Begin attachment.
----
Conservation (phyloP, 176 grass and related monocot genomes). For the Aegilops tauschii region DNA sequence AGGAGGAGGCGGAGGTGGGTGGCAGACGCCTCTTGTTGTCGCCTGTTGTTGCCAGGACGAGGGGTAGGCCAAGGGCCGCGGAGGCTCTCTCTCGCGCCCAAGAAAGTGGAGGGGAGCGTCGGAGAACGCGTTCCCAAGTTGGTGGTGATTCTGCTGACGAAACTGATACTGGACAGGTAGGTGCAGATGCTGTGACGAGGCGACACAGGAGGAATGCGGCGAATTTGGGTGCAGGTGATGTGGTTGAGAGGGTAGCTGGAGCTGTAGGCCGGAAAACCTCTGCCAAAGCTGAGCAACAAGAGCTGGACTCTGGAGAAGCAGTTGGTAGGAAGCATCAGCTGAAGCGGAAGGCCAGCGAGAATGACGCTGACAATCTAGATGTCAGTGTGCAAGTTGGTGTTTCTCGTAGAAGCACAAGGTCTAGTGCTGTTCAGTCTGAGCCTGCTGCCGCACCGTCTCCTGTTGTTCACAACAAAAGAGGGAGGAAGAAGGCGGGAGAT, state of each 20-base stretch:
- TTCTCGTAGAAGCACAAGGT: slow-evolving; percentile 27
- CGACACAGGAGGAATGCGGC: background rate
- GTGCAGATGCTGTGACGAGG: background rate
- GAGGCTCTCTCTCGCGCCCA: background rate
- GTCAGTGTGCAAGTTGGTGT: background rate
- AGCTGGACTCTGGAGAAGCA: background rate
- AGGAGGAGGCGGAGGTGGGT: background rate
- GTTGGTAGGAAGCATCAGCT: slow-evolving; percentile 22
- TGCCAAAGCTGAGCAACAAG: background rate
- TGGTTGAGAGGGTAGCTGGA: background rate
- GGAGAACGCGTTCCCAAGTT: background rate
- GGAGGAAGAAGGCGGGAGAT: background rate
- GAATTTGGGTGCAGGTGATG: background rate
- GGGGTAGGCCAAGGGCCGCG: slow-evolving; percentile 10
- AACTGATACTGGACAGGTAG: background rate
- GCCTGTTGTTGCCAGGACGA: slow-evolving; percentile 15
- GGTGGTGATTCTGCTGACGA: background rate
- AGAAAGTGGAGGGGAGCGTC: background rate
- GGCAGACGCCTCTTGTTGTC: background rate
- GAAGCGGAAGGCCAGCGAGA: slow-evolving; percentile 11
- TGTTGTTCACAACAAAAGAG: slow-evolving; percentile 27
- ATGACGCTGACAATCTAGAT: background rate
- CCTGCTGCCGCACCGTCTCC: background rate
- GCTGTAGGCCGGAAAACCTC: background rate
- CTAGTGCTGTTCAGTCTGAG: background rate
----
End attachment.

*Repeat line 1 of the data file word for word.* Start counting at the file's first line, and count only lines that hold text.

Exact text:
Conservation (phyloP, 176 grass and related monocot genomes). For the Aegilops tauschii region DNA sequence AGGAGGAGGCGGAGGTGGGTGGCAGACGCCTCTTGTTGTCGCCTGTTGTTGCCAGGACGAGGGGTAGGCCAAGGGCCGCGGAGGCTCTCTCTCGCGCCCAAGAAAGTGGAGGGGAGCGTCGGAGAACGCGTTCCCAAGTTGGTGGTGATTCTGCTGACGAAACTGATACTGGACAGGTAGGTGCAGATGCTGTGACGAGGCGACACAGGAGGAATGCGGCGAATTTGGGTGCAGGTGATGTGGTTGAGAGGGTAGCTGGAGCTGTAGGCCGGAAAACCTCTGCCAAAGCTGAGCAACAAGAGCTGGACTCTGGAGAAGCAGTTGGTAGGAAGCATCAGCTGAAGCGGAAGGCCAGCGAGAATGACGCTGACAATCTAGATGTCAGTGTGCAAGTTGGTGTTTCTCGTAGAAGCACAAGGTCTAGTGCTGTTCAGTCTGAGCCTGCTGCCGCACCGTCTCCTGTTGTTCACAACAAAAGAGGGAGGAAGAAGGCGGGAGAT, state of each 20-base stretch: